Long-time listeners have heard us say over and over again that we don’t recommend getting into the Lifestyle as a means of “fixing” a relationship that is less than ideal. It can be problematic, even disastrous, if one or both partner decides to partake of the Lifestyle in order to fill in an important missing component in the relationship or as a way to make a relationship work that currently is not for one or both partners.
But the difference between “fixing” and “enhancing” a relationship can be nuanced. What counts as “fixing” and what counts as “enhancing”?
Let’s tackle “enhancing” first. If you’re in a respectful, mutually satisfying relationship and you both agree that you’d like to expand the boundaries of your sexual activities to include other people, you’re looking to enhance what you already have. That’s a great reason to try out the Lifestyle! We’d argue that it’s the ideal reason. It may happen that one or the other (or both) of you find that you experience things with others in a play experience that are different than the things you experience with your partner — that’s part of the excitement of the Lifestyle! That’s not the same as seeking out a “fix” to problems you may experience with your primary partner. If you get something from other play partners that you don’t get from your primary partner, it doesn’t mean you’re trying to fix a missing part of your relationship. It means you’re enjoying the variety of human experience. And, if you’re doing it well, you’re also talking about those experiences with your partner and encouraging one another to explore and enjoy them.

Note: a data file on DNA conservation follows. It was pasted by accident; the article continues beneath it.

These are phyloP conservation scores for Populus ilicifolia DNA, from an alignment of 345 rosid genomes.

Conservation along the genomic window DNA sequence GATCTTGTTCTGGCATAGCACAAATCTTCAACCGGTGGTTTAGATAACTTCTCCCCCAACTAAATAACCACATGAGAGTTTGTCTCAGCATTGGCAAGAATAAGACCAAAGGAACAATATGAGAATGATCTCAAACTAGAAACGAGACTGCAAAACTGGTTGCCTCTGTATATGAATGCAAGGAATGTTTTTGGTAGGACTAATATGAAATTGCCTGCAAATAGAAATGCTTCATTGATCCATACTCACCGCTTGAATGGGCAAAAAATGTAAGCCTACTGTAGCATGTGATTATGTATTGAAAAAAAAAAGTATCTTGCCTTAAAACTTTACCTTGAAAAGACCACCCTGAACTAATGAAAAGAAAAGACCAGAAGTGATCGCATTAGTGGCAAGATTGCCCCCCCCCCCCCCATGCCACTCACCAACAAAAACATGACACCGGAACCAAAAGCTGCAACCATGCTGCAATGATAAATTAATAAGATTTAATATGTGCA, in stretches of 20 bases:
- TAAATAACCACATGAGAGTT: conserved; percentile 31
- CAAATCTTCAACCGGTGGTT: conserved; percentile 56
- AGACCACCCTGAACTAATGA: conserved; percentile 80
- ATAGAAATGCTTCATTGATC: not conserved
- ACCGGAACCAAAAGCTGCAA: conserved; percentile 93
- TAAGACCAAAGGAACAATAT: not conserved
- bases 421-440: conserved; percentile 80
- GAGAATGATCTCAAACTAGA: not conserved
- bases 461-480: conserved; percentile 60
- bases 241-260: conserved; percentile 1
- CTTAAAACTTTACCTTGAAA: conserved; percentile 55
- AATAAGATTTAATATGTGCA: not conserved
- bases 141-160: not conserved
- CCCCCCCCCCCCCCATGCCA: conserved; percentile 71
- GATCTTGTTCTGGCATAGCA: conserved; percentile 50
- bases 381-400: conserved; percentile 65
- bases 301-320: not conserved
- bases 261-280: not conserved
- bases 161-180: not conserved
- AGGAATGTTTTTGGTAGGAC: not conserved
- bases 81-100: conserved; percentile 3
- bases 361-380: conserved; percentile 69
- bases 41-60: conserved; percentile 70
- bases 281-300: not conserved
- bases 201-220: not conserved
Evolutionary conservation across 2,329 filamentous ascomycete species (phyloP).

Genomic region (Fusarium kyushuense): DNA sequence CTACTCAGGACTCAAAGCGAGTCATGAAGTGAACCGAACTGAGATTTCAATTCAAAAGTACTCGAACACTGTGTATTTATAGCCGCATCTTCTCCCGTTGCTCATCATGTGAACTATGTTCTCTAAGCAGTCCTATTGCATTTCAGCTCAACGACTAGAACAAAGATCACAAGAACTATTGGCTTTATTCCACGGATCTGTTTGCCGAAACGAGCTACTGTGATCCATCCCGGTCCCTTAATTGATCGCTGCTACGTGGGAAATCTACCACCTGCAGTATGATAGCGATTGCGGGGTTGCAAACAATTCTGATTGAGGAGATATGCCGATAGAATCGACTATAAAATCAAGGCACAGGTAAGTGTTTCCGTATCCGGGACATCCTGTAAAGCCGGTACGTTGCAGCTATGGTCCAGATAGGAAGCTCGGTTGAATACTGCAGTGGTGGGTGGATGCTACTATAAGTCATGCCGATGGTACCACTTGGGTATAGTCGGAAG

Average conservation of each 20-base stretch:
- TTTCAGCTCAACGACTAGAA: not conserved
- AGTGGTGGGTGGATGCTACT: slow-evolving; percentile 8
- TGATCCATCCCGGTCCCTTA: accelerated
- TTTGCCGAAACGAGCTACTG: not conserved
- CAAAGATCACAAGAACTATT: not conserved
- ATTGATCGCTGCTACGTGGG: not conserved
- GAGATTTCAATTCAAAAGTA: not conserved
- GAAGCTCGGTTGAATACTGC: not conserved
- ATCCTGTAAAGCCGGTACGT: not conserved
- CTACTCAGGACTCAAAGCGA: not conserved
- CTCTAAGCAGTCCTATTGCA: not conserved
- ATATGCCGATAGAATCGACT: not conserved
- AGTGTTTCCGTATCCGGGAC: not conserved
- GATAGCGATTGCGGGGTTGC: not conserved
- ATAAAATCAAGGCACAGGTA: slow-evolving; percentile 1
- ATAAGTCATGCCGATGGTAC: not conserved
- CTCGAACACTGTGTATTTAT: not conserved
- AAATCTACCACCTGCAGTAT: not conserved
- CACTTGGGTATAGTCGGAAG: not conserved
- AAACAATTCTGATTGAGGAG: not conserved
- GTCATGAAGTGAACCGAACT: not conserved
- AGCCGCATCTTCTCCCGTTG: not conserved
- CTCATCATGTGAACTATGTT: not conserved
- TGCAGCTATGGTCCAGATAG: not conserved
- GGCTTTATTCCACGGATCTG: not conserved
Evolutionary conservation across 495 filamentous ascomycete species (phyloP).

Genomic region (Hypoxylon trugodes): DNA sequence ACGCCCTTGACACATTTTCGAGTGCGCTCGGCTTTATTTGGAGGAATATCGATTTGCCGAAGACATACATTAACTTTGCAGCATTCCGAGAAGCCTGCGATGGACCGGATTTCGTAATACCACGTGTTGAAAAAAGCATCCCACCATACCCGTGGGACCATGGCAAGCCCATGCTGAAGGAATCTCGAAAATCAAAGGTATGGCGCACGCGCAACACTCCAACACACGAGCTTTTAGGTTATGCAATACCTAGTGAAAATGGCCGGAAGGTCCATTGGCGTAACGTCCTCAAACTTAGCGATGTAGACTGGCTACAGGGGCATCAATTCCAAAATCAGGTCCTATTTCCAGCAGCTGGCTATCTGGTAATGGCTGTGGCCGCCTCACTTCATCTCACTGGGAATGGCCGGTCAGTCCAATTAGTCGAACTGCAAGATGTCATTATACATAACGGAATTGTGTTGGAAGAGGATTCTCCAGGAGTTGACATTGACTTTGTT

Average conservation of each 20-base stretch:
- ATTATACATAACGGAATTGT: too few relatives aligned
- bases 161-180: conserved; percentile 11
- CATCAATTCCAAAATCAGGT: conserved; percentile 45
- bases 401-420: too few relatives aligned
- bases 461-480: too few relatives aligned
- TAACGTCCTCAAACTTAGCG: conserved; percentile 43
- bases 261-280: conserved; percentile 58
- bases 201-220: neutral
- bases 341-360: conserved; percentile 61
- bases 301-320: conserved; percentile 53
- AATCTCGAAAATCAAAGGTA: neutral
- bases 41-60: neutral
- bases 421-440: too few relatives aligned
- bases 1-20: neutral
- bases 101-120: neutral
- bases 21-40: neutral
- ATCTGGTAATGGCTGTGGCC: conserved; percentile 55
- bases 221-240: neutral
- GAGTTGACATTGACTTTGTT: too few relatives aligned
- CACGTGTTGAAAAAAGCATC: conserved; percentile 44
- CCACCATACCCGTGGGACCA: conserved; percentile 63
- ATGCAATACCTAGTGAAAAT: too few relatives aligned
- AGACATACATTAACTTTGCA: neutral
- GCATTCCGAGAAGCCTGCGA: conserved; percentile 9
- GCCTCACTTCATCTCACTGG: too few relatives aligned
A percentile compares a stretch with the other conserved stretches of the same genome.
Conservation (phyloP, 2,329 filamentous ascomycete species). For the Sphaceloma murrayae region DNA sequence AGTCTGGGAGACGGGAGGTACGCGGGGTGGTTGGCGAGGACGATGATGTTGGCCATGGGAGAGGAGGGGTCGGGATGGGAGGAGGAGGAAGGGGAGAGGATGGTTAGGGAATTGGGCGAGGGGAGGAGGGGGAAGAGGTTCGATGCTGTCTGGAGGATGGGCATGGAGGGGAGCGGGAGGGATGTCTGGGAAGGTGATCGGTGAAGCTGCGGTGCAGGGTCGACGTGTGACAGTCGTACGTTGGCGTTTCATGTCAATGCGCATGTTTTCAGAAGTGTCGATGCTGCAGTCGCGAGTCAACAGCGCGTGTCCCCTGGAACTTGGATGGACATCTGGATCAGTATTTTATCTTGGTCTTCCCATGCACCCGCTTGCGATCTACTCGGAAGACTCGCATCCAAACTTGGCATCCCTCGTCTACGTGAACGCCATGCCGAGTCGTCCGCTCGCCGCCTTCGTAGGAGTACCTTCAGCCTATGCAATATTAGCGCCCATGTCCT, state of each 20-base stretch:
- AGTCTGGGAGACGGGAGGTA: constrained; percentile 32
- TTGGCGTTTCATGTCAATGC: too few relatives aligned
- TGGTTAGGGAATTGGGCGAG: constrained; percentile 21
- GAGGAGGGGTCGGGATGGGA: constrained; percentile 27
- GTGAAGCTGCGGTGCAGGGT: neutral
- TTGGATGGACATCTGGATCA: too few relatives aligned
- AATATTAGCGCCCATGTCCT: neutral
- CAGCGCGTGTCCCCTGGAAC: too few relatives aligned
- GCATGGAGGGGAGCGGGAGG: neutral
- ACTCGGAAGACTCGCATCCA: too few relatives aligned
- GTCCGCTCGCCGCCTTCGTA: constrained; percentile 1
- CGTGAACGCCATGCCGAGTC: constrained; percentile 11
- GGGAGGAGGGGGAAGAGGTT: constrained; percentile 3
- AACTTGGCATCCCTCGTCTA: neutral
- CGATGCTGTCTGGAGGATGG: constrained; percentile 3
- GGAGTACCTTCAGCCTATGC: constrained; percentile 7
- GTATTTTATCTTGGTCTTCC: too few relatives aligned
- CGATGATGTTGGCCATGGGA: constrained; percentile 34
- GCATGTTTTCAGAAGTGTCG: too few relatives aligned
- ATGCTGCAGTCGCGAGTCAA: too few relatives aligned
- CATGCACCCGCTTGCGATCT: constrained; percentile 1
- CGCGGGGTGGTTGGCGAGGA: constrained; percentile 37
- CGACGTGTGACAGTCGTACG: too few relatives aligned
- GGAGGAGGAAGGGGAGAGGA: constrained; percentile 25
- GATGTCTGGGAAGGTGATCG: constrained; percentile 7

“Fixing” is when one or both partners are less-than-satisfied with the intimacy of their primary relationship and hope that opening up to experiences with others will fulfill the missing component, often without discussing it fully (or at all) with one another. “Fixing” is using the Lifestyle in place of honest communication and maybe in place of counseling that would strengthen the relationship. “Fixing” occurs when a couple feels unhappy with each other, whether they discuss it or not, and look to the Lifestyle as a salve for that dissatisfaction. It may be that the couple loves and admires one another a great deal, but experiences difficulties or incompatibilities in their sexual relationship. The Lifestyle isn’t a great way to “fix” that. In fact, opening up a relationship with sexual tension to others may jeopardize the relationship. On top of that, it may cause drama that gets foisted on the play partners invited in. Nobody in the Lifestyle wants to become part of a schism between two primary partners.
How can you tell if you’re fixing versus enhancing? Take an honest inventory of where you are in your relationship. Ask important questions, such as…
- Can/do we talk openly, candidly, and without reservation with each other about our sexual desires and fantasies?
- Do we have a fulfilling intimate life right now, with each other?
- Do we both have a desire to experiment with the Lifestyle, or is one of us trying to convince the other?
- Is there anything we should address about our intimate life or relationship but one or both of us would rather avoid?
If you find one or both of you would rather not address all those questions honestly, that’s the first sign that you’re heading toward trying to “fix.” If you are able to be very honest in your responses to those questions and the answers are YES, YES, YES, and NO — you’re probably looking to enhance more than fix your relationship.